LYNN — The stench of cooked onions and garlic on the Lynnway could be just a memory.
Following complaints from neighbors, the city and state, Kettle Cuisine has agreed to install a pair of $700,000 stainless steel chimneys designed to eliminate the odors.
“We’re convinced after the installation, there will be no detectable odor coming from Kettle Cuisine,” said Liam McClennon, the company’s CEO.
The solution followed calls from neighbors, and meetings with City Hall, and the Massachusetts Department of Environmental Protection (MassDEP).
The saga began in 2014 when the company outgrew its Chelsea plant and moved to Lynn. The privately-held firm invested $25 million in the two-story, 220,000-square foot facility on the Lynnway. At the time, they had 175 employees that handcrafted small batch soups from scratch for restaurants, food service operators and grocery stores.
Today, the company employees 400 workers, 70 percent of whom live in Lynn.
Two years ago, complaints wafted in about the smell of cooked onions and garlic. As a result, the city’s Inspectional Services Department (ISD) issued a citation which said the odors were a public nuisance and interfered with the comfortable enjoyment of life. ISD ordered them to take immediate action to abate the air pollution.
Later that year, Kettle appealed the violation to MassDEP. Company officials met with the city and MassDEP to devise a strategy to identify and evaluate the odors.
Kettle Cuisine hired Epsilon Associates, a Maynard environmental engineering company, to sample, analyze and evaluate the impacts of the odors. The engineering report concluded construction of a chimney extending 93 feet above ground level was the answer. The team also explored the possibility of a second chimney, which the city preferred, and the company agreed.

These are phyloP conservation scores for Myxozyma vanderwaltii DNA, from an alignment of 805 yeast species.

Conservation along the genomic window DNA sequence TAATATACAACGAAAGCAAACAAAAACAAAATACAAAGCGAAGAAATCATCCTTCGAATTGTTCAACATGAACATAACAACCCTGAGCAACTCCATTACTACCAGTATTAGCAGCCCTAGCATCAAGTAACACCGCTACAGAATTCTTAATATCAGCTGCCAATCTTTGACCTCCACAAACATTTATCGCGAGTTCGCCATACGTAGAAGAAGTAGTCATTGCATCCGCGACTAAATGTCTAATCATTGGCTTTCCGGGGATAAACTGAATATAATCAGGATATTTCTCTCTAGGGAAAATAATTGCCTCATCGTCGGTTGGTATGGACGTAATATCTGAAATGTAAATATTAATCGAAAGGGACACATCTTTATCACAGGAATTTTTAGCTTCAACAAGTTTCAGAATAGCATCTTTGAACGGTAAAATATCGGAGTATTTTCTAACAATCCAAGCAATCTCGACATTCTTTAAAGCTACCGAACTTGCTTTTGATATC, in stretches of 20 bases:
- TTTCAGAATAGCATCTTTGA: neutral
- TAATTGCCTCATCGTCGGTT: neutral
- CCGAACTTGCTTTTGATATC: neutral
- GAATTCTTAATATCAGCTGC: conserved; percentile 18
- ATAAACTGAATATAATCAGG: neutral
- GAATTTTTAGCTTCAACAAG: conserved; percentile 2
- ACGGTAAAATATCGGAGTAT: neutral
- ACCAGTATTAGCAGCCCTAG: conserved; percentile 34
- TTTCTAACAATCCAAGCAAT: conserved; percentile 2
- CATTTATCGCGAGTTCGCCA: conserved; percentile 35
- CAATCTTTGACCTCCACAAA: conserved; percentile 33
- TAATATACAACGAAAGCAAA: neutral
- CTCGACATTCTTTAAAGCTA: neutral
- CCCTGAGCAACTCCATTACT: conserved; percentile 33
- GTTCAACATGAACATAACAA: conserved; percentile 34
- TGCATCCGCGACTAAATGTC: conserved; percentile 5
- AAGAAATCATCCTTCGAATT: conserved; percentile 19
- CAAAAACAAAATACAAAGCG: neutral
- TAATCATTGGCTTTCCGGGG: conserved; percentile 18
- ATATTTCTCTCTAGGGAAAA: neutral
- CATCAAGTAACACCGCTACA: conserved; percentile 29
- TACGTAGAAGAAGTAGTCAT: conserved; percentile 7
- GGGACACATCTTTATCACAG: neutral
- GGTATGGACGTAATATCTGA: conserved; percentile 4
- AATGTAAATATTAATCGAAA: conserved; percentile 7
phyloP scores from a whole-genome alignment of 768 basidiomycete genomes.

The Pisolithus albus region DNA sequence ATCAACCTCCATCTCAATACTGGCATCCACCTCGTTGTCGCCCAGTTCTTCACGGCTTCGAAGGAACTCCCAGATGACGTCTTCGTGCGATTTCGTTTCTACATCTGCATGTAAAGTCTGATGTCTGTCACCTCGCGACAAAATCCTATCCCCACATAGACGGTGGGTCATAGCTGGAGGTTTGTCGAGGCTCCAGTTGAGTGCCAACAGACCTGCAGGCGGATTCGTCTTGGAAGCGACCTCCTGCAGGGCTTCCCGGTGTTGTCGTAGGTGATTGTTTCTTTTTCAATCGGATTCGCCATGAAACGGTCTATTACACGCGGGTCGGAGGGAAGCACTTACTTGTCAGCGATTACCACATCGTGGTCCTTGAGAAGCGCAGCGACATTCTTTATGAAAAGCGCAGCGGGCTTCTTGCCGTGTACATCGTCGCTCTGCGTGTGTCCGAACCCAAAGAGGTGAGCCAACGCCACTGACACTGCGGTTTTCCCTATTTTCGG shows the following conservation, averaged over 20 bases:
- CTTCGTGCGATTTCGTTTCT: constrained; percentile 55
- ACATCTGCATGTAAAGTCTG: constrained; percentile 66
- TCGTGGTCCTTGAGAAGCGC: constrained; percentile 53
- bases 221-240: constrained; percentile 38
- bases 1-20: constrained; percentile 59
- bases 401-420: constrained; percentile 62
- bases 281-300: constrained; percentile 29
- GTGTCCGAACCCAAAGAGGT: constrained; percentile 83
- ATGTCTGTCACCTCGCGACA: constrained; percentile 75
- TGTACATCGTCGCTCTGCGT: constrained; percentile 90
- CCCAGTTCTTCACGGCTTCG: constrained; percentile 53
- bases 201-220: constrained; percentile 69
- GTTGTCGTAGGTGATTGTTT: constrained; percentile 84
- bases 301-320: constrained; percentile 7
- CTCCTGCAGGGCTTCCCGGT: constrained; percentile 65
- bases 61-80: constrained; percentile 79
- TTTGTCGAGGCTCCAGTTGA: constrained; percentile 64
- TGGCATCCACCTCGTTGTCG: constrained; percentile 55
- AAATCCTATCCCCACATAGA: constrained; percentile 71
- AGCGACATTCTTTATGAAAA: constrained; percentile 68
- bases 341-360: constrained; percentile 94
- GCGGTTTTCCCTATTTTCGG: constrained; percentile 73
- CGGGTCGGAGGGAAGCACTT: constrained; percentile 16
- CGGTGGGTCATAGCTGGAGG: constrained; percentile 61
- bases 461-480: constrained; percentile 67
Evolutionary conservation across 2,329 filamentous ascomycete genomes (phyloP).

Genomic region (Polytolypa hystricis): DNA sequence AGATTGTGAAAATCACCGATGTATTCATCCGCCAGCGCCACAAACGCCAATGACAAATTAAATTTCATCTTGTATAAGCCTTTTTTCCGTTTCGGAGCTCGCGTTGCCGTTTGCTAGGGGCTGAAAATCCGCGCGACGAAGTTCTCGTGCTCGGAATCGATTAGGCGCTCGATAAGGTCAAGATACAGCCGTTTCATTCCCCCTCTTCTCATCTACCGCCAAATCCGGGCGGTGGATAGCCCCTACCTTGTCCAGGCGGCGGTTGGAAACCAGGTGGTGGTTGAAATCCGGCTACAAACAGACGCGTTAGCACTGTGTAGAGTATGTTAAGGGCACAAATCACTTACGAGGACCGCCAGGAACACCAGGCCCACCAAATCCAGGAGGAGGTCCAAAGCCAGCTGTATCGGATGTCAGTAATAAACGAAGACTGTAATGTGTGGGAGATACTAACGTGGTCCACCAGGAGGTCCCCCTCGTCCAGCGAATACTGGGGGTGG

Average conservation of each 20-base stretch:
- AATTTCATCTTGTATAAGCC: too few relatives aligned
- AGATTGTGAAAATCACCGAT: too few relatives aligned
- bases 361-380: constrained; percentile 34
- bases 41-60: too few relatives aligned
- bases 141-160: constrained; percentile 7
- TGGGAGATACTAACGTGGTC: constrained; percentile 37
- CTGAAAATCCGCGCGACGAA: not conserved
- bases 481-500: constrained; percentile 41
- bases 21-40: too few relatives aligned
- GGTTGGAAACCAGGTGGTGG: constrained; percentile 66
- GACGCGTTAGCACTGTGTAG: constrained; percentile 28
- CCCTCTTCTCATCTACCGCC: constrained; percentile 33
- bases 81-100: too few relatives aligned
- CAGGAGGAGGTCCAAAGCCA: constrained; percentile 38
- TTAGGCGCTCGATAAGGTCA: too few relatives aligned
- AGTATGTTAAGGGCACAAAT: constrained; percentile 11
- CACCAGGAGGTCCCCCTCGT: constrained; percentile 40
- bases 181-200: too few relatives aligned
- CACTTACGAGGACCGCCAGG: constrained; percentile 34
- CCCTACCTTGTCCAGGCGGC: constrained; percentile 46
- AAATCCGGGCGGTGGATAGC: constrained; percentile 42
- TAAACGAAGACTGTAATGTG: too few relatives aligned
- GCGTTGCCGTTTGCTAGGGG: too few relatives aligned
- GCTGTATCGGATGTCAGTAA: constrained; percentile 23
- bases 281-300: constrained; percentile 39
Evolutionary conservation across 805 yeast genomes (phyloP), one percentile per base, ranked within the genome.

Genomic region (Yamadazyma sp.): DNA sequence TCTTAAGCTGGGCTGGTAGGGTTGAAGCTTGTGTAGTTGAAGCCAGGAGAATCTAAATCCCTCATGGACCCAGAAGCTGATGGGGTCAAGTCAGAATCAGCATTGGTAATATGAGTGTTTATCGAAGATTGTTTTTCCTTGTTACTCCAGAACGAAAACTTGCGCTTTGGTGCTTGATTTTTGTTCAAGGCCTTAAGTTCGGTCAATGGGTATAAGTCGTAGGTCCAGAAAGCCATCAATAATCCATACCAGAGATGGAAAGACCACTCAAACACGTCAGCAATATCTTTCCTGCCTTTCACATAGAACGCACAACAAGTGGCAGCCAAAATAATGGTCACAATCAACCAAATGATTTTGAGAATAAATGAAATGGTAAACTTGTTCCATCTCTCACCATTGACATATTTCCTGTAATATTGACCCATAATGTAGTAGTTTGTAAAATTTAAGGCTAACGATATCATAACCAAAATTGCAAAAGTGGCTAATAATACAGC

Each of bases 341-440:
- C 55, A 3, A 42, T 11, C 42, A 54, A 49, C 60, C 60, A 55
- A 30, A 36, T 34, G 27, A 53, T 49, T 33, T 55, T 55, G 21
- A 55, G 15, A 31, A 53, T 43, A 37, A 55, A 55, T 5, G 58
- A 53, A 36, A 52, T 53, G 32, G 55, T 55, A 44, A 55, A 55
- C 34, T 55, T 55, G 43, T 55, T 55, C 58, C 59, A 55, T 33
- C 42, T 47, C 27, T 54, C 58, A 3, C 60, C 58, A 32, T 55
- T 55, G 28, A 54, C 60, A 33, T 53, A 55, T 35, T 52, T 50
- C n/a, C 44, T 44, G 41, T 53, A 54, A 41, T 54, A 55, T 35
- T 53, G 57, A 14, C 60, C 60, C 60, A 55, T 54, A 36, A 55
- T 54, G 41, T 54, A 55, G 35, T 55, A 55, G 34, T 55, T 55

Last week, Kettle Cuisine signed an agreement with the state for the two-stack solution. Construction is expected to begin this summer.
In addition to the chimneys, McClennon said they will also install fans that will push the odors even higher into the atmosphere.
Previously, McClennon tried at least two other ways to solve the smell problem, he said. The first step was to make sure the filters were maintained, then they installed ozone treatment equipment at a cost of $36,000.
“It definitely had an impact, and reduced the smell,” he said. “But we decided it was not enough of a reduction, now we have a much bigger solution.”
Mayor Thomas M. McGee said he is hopeful this lastest fix will work.
“We have been working towards addressing the issue to see what will work,” he said. “Hopefully, this latest solution will alleviate the problem and we can move forward.
Ward 4 City Councilor Richard Colucci, who lives near the factory, said anything that will alleviate the smell is a step in the right direction.
“The smell is sickening, it makes your eyes water,” he said. “We hope this is the answer, but we will keep on them.”
Kettle Cuisine asks anyone who smells of odors from the plant to a special line the company has set up at 617-409-1290 or email them at firstname.lastname@example.org.
“We’ve been here for four years we want to be here for another 40,” said McClennon.